By Gregory Mikhanjian
Cal State Fullerton, Class of 2021
ANCA Leo Sarkisian Internship 2019
It didn’t really dawn on me that I was going to be on my own for the first time until I was flying over Oklahoma. I had left my home in sunny California and was on my way to the nation’s’capital, only having a slight grasp on the type of work I was going to be involved in.
In the first week, we hit the ground running. Rather than a formal orientation into what our summer was going to look like, we were put right to work to ensure that two pro-Armenia amendments passed in Congress. Visiting every congressional office and speaking with staff about why they should support the amendments initially felt like an overwhelming task, but with each visit my confidence flourished.
One of the most exciting and enjoyable parts of the internship has been the crazy schedule. For the first amendment that we passed, I loved how we waited in the office watching the vote, waiting to see if we were going to harvest the fruits of our labor. What I loved even more than that was after a brief celebration, our thoughts immediately turned to “what’s next.” We are always looking to achieve the next goal. It’s a “vazn i vaz” job, and I couldn’t be happier.
To put this experience into a single word, I would say that it was my dream—a dream that was defined by two exclusive criteria: being active in Washington, D.C. and incorporating myself into the work of Hai Tahd. Political work has always intrigued me, and while I have been active in my own state, I had always dreamed of working in D.C. As for my involvement with Hai Tahd, I have had the good fortune of being in the AYF for almost ten years. It was in that membership where I first learned about Artsakh, and I was ecstatic to be a part of the two pro-Artsakh amendments that also passed recently.
Perhaps some of the more profound moments for me have been personally meeting senators and members of Congress. Seeing Senator Feinstein being receptive to our issues and casually exchanging jokes with her afterward was particularly memorable because of how the tone of the meeting shifted so quickly; sometimes we forget they’re human too. Hearing Congressman Bilirakis call us his “Armenian cousins,” having a heartfelt conversation with Congresswoman Eshoo about the Armenian struggle, and hearing Congressman Sherman testify that Artsakh is historically Armenian were life-changing moments for me.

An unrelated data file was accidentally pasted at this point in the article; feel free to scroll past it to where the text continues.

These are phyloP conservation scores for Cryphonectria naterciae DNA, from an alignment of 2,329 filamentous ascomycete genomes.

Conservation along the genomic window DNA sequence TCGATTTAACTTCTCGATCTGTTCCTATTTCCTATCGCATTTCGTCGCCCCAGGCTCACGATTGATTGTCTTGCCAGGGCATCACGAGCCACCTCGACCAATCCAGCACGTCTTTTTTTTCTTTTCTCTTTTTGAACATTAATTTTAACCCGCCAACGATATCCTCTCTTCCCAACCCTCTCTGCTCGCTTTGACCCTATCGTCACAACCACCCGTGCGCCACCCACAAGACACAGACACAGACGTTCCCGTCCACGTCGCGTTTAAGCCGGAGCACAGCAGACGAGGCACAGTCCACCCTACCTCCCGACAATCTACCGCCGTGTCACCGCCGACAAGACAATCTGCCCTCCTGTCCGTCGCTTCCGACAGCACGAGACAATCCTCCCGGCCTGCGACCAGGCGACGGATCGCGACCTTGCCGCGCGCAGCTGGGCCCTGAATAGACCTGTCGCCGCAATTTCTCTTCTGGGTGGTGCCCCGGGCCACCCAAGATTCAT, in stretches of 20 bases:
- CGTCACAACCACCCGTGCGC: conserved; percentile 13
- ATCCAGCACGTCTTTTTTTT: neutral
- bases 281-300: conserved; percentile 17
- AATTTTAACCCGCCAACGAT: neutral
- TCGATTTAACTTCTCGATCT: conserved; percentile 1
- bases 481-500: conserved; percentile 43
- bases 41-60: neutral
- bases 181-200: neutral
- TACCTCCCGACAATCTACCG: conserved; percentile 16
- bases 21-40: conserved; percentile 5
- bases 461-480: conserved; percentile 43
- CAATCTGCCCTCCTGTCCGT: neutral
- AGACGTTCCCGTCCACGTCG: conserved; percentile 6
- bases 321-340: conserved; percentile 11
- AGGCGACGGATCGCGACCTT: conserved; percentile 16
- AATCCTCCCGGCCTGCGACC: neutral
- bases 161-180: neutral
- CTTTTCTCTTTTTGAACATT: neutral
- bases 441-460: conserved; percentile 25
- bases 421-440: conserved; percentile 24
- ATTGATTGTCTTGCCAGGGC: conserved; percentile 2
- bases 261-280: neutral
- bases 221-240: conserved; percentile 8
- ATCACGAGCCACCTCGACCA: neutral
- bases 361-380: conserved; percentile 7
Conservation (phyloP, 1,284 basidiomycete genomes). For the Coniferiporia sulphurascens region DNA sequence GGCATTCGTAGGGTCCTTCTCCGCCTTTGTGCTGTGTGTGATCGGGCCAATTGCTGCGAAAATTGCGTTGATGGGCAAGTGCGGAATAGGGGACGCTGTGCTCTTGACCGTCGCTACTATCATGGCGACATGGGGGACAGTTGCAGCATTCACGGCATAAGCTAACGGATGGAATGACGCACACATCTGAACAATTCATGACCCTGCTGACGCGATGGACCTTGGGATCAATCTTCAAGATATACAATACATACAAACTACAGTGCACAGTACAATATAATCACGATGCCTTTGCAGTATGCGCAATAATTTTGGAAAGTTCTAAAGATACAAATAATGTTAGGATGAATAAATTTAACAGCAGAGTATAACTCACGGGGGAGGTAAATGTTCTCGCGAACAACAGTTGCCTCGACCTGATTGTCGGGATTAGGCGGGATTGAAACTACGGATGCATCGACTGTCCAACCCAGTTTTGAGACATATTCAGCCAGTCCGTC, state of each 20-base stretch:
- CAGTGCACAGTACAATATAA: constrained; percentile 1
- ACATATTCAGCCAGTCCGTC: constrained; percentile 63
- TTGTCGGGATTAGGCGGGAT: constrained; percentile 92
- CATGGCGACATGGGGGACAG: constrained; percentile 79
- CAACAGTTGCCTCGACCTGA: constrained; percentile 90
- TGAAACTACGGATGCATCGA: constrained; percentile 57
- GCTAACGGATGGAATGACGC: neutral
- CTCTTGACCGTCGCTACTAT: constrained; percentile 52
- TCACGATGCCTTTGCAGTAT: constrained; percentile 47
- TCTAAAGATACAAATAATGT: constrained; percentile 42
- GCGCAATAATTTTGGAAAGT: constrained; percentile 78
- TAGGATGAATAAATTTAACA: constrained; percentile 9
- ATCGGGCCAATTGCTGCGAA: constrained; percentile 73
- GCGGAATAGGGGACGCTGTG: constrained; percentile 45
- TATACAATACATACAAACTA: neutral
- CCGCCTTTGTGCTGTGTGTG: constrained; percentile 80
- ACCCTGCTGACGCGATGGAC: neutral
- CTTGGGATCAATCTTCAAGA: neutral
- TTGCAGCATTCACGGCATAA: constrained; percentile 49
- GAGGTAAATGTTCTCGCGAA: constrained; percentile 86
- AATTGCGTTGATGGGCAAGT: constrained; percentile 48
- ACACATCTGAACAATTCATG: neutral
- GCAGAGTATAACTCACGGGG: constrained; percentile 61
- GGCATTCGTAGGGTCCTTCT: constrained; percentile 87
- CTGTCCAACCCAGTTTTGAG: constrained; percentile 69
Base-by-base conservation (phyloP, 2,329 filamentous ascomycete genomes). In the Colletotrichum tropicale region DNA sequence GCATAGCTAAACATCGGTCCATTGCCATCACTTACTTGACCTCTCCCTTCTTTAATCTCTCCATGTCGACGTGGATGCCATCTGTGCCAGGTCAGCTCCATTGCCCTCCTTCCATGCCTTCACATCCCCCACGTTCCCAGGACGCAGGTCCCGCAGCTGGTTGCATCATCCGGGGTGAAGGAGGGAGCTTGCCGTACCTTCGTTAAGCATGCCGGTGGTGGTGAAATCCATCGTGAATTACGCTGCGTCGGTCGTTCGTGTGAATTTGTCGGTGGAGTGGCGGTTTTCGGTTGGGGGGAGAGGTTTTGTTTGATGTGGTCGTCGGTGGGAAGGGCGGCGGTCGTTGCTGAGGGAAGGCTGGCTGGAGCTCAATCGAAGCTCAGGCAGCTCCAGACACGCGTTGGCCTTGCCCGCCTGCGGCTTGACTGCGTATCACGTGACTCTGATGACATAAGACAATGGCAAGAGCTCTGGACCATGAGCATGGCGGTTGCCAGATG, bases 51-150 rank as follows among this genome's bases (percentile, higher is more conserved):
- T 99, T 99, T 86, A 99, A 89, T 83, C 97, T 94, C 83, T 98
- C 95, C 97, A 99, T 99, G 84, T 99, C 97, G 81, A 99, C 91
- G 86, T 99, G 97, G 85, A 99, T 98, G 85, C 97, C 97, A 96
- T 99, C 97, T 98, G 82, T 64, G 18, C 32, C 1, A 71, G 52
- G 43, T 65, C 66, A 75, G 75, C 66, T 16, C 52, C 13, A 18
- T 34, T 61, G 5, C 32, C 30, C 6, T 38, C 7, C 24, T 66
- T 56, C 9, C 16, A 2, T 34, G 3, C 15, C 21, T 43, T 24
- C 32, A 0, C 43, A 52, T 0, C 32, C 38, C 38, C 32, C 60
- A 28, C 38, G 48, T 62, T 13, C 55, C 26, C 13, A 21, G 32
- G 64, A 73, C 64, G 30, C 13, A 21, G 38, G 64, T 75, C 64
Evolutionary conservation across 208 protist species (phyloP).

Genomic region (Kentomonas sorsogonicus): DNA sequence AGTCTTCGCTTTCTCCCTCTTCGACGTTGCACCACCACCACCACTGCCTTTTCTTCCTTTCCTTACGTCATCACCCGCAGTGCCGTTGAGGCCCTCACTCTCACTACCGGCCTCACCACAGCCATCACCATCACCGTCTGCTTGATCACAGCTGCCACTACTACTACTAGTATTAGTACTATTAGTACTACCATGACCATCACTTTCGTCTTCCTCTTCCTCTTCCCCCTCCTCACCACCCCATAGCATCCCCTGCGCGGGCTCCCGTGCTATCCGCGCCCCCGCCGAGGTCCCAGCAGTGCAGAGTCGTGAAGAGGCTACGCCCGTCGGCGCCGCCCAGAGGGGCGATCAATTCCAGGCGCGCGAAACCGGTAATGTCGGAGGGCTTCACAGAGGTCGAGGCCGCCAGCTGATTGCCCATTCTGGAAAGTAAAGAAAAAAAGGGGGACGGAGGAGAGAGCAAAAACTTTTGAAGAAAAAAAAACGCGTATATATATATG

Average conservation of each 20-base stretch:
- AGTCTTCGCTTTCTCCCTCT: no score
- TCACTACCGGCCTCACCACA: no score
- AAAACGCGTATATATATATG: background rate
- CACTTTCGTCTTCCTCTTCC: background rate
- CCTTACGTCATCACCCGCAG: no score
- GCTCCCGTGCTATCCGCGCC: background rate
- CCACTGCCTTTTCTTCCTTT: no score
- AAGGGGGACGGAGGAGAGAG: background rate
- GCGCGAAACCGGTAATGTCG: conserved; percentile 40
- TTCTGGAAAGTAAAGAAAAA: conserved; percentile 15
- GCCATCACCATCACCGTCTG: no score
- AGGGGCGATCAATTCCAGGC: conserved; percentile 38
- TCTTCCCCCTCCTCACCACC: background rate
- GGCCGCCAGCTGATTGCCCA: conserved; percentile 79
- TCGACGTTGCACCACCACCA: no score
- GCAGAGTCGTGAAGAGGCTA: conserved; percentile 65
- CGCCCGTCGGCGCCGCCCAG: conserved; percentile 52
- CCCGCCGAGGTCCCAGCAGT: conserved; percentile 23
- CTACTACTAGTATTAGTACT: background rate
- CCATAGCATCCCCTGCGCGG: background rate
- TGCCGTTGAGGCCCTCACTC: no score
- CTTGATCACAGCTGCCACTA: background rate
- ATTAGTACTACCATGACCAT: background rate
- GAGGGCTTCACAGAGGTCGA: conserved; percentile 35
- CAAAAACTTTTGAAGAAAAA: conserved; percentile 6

I had grown up always hearing about how Armenians had gotten the short end of the stick in so many different ways. So many failures and injustices committed against our people, it was no wonder that my view of American politics towards Armenia was negative. However, I came to this internship only to discover that the Armenian community possesses many friends in Washington. I was also reminded that incrementalism is a very real aspect of the political world. Change is agonizingly slow, almost to the point that it feels like regression, but this summer is proof that with tenacity and perseverance progress can be achieved.
Out of the plethora of memories this internship has already given me, the most lasting will be the friendships that I have forged. Within the first week, it felt like we had already been living together for months. We can be arguing in one moment and laughing together in the next, and then a moment later we’re cooking and eating dinner together. It truly feels like a home away from home.
Earlier I mentioned that this internship was my first time living alone, but that wasn’t really true. This internship has done nothing but solidify my belief that William Saroyan was right when he said, “For when two of them meet anywhere in the world, see if they will not create a New Armenia.” That’s why I believe in Hai Tahd and the work that the ANCA does. I will never really be on my own as long as I have a fellow Armenian by my side. If there should be none around me, I’ll still always have Armenia in my heart and Hai Tahd on my mind.
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